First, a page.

New bank debacles, including the Barclays Bank scandal, create a terrible unfairness across the country.
by BILL MOYERS and MICHAEL WINSHIP, BillMoyers.com
Every day brings more reminders of the terrible unfairness that besets our country, the tragic reversal of fortune experienced by millions who once had good lives and steady jobs, now gone.
An article in the current issue of Rolling Stone chronicles “The Fallen: The Sharp, Sudden Decline of America’s Middle Class” and describes a handful of middle class men and women made homeless, forced to live out of their cars in church parking lots in Southern California.
One of them, Janis Adkins, drove a van filled with her belongings to Santa Barbara, where she panhandled at an intersection with a sign reading, “I’d Rather Be Working — Hire Me If You Have a Job.” Once upon a time she had a successful plant nursery business in Utah that annually grossed $300,000. But two years after the nation’s financial meltdown her sales had dropped by fifty percent and the value of her land plunged even more. She tried to refinance but four banks turned her down flat. “Everyone was talking about bailouts,” Adkins told reporter Jeff Tietz. “I said, ‘I’m not asking for a bailout, I’m asking you to work with me.’ They look at you, no expression on their faces, saying, ‘There’s nothing we can do.’”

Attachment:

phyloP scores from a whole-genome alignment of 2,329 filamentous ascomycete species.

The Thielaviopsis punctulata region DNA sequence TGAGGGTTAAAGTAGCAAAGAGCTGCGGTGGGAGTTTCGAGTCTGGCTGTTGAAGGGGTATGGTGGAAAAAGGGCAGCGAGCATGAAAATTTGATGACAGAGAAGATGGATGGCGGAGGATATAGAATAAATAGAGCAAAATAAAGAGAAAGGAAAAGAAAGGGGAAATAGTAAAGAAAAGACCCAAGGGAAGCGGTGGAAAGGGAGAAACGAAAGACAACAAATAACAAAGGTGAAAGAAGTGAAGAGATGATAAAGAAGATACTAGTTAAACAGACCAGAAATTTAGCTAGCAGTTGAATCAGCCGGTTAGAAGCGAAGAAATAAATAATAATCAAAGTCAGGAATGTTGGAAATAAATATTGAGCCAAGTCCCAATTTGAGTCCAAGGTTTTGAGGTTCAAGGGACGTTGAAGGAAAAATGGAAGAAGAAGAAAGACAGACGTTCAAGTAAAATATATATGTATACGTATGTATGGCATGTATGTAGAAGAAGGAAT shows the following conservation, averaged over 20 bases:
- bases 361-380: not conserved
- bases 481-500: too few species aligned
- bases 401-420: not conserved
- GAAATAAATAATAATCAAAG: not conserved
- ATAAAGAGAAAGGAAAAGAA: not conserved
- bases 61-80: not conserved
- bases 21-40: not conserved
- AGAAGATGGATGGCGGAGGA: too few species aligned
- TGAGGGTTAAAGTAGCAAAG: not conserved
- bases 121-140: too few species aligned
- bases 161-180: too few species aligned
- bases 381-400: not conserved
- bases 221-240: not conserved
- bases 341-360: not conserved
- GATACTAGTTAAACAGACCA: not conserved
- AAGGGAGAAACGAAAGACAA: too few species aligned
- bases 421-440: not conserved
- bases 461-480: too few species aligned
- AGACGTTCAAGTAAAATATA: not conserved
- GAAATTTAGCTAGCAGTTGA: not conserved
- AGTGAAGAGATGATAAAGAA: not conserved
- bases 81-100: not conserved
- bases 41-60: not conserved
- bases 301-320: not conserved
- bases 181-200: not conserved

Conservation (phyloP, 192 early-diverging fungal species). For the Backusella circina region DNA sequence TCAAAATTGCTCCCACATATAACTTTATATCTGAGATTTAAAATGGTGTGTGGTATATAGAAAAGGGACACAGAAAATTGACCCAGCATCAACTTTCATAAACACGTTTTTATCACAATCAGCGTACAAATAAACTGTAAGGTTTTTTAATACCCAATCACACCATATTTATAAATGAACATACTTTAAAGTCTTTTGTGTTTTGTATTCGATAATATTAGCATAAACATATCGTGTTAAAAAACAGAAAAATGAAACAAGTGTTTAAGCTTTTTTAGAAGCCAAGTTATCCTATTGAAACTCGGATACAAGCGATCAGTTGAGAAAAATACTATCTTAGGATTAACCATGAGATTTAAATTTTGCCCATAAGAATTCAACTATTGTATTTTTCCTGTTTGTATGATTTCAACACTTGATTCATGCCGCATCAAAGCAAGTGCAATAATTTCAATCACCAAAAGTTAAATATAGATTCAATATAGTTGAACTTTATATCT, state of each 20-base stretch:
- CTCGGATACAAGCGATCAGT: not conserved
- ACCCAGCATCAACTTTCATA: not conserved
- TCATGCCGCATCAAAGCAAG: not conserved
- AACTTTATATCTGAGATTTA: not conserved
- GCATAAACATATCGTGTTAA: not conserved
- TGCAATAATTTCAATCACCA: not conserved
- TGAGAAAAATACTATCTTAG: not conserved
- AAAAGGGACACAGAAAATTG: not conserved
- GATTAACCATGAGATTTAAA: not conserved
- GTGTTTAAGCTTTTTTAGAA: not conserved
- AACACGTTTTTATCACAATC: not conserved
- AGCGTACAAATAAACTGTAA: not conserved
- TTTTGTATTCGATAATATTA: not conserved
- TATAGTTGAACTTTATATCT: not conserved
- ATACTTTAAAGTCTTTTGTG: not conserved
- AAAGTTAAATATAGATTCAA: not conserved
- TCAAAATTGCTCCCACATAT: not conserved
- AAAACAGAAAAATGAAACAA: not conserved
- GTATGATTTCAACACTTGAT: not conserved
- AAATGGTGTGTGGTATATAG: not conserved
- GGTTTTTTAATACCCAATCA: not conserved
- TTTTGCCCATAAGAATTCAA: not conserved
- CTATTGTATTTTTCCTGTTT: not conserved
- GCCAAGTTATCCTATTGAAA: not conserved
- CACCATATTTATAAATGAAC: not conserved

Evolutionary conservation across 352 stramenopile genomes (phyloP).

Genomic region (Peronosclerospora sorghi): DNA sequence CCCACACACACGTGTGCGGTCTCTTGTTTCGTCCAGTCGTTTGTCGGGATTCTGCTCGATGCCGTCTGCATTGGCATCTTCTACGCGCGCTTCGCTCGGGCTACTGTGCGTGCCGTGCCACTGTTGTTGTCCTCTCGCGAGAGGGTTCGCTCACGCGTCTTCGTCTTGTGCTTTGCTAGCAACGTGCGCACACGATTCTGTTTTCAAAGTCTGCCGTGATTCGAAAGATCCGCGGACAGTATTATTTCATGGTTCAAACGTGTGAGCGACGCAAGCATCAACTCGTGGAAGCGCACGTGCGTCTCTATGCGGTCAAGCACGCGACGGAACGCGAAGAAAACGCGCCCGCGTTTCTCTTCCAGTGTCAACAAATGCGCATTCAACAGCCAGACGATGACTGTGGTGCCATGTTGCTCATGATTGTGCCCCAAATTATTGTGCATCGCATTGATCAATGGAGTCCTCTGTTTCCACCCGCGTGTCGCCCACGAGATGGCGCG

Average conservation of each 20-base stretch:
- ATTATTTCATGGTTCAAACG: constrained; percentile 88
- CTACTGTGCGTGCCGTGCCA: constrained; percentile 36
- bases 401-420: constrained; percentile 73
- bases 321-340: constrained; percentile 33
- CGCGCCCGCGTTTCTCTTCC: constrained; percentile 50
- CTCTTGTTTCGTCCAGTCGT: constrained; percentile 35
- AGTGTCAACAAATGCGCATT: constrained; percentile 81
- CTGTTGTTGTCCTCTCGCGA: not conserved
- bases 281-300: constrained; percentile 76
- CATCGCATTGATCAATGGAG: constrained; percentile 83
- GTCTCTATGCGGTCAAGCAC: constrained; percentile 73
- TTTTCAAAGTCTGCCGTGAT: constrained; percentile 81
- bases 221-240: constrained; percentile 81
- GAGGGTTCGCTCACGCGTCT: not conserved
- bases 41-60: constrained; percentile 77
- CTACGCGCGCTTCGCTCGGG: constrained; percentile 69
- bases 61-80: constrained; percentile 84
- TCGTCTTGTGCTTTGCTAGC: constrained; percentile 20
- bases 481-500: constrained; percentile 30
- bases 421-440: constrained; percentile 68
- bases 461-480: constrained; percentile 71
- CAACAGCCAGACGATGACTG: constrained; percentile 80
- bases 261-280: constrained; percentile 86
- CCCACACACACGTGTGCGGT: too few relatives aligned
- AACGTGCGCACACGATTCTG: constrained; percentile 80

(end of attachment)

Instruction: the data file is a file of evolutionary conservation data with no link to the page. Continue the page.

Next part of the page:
“Nothing we can do.” And yet it was banks like these who helped get people like Janis Adkins into such desperate jams in the first place. When faced with their own financial catastrophes, all those big-time bankers came running to the government and taxpayers for those aforementioned bailouts worth hundreds of billions of dollars, then scooped up big bonuses and perks for themselves, and went back to business as usual.
And what a business! You’ve most likely been hearing about the newest scandal in banking, centering on Barclays Bank in Great Britain and something called Libor. That stands for London Interbank Offered Rate, and involves a group of bankers who set a daily interest rate affecting trillions of dollars of transactions around the world. Your home mortgage, your college debt, your credit card fees; all of these could have been affected by Libor. [MORE]